- The Food Marketing Association (FMI) is pushing back on a portion of a bill passed last week by the U.S. Senate that would compel retailers to include specific country-of-origin details in descriptions of products they sell online.
- The organization said in a statement that the U.S. Innovation and Competition Act would impose requirements that would be cumbersome and expensive for retailers to implement and conflict with existing rules administered by the USDA.
- The provisions FMI is concerned about are part of a sweeping effort by lawmakers to shore up U.S. international competitiveness.
FMI's concern centers on stipulations in the bill passed last Monday by the Senate that would require food retailers to let online customers know where exact products they sell through their e-commerce channels are produced.
Complying with the requirements, which would be enforced by the Federal Trade Commission, would pose technological challenges for retailers, FMI said in its statement. Retailers would have to choose between investing in real-time inventory tracking of every product covered by the requirements, cutting back on what they sell online, or canceling orders for goods that cannot be sourced at the store level with the same country identified online, the organization said.
"Now is not the time to place additional, duplicative burdens on essential industries like food retailers with no additional benefit to customers. Online purchasing by customers has increased exponentially due to the COVID pandemic and retailers have expanded their online product offerings at significant costs to meet consumer needs," Andy Harig, FMI's vice president of tax, trade, sustainability and policy development, said in the statement.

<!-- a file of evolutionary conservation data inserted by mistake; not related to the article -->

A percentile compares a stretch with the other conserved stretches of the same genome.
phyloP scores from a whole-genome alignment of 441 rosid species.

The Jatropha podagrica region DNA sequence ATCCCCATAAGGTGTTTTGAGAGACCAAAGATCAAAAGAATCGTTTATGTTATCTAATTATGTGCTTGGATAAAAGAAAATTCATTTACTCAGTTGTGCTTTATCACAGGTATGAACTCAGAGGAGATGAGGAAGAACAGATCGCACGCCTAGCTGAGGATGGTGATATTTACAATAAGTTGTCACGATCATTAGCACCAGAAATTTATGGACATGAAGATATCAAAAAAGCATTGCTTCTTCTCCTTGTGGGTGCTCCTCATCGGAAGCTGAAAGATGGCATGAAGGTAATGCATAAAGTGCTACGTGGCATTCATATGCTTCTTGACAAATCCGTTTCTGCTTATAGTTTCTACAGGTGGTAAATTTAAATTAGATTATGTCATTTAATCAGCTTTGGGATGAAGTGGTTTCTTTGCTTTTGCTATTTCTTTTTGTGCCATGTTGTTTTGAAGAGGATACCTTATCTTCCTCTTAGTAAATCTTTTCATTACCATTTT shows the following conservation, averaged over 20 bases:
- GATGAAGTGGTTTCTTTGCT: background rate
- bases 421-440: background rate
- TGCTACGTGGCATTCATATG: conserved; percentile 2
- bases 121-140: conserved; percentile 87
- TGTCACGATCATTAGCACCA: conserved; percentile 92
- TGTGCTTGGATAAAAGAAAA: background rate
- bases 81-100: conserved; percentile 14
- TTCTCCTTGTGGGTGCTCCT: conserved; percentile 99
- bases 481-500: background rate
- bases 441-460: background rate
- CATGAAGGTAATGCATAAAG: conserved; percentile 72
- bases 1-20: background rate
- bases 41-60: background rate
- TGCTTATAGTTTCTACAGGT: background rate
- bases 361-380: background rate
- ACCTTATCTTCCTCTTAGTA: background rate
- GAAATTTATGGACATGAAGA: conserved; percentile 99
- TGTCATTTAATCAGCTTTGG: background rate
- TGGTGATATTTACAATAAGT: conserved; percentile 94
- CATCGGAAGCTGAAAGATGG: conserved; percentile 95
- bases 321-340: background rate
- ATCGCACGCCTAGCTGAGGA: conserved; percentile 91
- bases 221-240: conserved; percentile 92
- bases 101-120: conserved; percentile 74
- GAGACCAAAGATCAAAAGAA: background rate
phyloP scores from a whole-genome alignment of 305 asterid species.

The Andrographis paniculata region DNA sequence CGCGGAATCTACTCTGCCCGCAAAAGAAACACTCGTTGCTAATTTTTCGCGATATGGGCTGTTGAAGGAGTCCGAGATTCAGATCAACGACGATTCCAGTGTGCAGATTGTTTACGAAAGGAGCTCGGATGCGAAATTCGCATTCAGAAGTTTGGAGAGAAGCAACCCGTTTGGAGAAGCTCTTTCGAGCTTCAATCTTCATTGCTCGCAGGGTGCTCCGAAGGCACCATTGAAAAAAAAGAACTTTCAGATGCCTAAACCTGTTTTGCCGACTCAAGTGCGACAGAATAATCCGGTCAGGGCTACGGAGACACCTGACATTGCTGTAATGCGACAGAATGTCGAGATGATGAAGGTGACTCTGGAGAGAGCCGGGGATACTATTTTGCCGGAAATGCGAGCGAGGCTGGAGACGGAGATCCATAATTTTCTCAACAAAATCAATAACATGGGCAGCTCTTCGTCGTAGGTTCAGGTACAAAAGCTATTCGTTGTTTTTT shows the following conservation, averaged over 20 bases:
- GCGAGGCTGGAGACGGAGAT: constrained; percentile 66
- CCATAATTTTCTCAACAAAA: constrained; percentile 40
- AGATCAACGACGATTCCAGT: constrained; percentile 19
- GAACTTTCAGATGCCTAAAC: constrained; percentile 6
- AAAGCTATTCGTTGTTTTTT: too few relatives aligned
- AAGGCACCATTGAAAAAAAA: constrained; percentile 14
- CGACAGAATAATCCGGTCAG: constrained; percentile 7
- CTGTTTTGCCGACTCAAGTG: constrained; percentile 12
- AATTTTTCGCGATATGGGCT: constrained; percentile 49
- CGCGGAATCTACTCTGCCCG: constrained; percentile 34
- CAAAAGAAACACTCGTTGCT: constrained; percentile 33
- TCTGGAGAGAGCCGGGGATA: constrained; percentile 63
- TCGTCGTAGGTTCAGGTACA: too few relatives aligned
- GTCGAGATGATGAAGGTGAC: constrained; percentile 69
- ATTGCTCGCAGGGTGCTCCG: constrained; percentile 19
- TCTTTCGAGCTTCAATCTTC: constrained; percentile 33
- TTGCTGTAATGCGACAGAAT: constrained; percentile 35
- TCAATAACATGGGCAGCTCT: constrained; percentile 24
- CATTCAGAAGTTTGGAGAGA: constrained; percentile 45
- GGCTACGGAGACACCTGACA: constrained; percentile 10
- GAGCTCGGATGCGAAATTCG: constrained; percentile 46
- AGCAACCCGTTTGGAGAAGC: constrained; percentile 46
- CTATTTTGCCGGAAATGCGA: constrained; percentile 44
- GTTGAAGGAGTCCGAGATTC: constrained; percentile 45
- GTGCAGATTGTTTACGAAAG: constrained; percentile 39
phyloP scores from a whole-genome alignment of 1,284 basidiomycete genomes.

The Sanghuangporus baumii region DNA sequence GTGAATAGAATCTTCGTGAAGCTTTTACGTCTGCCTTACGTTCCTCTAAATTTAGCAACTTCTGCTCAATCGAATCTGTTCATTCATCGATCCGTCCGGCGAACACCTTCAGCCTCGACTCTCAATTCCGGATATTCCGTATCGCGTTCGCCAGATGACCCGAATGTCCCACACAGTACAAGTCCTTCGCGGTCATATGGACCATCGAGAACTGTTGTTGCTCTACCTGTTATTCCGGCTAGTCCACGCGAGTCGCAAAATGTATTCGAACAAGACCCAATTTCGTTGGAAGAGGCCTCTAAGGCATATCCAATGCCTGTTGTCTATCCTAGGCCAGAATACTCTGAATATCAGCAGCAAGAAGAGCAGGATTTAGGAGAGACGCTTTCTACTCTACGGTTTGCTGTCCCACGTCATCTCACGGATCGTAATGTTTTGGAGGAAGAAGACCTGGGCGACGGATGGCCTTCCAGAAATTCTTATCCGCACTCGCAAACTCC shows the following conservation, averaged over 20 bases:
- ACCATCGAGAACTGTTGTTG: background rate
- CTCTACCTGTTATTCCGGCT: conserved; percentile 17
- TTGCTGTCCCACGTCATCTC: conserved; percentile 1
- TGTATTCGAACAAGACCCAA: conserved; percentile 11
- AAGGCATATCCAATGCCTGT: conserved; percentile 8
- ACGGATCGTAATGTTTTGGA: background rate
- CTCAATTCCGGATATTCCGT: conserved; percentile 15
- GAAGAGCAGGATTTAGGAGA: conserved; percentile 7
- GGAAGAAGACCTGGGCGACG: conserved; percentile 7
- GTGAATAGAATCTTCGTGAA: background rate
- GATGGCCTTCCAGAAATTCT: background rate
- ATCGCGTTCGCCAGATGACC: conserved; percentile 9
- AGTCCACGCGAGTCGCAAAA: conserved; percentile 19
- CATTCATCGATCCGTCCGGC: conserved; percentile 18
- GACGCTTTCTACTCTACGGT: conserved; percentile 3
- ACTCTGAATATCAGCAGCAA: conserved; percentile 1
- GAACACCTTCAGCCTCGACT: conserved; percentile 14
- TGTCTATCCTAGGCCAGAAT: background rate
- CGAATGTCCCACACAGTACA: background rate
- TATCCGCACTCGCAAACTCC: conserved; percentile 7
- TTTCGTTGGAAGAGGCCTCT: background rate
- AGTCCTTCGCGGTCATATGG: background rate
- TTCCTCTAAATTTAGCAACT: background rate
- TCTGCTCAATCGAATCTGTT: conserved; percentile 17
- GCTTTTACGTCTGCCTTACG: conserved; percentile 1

The online country-of-origin requirements are wrapped in a broad package designed to help the United States compete with China by investing federal money in U.S. technology. The bill, which has drawn widespread support, would direct almost $250 billion toward research and development.
On the day the Senate approved the legislation by a bipartisan, 68-32 vote, FMI joined other food industry groups, including the National Grocers Association (NGA) and the Produce Marketing Association (PMA), in asking lawmakers not to include the country-of-origin requirements in the bill. The new rules "would be inconsistent with USDA’s existing [labeling] program and unworkable for agricultural producers, food manufacturers and grocery retailers," the organizations wrote in their June 8 letter.
The FMI, NGA and PMA also signed a May 21 letter from another coalition of industry groups to Sens. Maria Cantwell and Roger Wicker, the leading members of the Senate Committee on Commerce, Science and Transportation, urging the panel to cut the country-of-origin language from the bill.
FMI said it would continue to try to jettison the portion of the bill that would override the USDA's current system for letting customers know where products they buy come from. The legislation needs to pass the House of Representatives before heading to the White House to be signed into law by President Joe Biden, who has said he supports the measure.
According to FMI, the country-of-origin labeling requirements currently administered by the USDA's Agricultural Marketing Service are sufficient. The program, which requires grocers to provide information about the source of foods like lamb, goat, chicken, fish, produce and nuts, but don't require them to provide that information online, has a high compliance rate and is efficient and cost-effective, the organization said.
The current drive by lawmakers to require retailers to provide country-of-origin information for products they sell online originated with Sens. Tammy Baldwin and Rick Scott, who introduced legislation to accomplish that in May 2020.
"Regardless of whether shopping online or in a store, Americans have a right to know whether the products they buy are being made right here in America, by American workers,” Baldwin said in a statement at the time she and Scott introduced the bill, known as Country-of-Origin Labeling (COOL) Online Act. "With more and more consumers buying their goods online, we must ensure online retailers are being just as transparent as brick-and-mortar stores."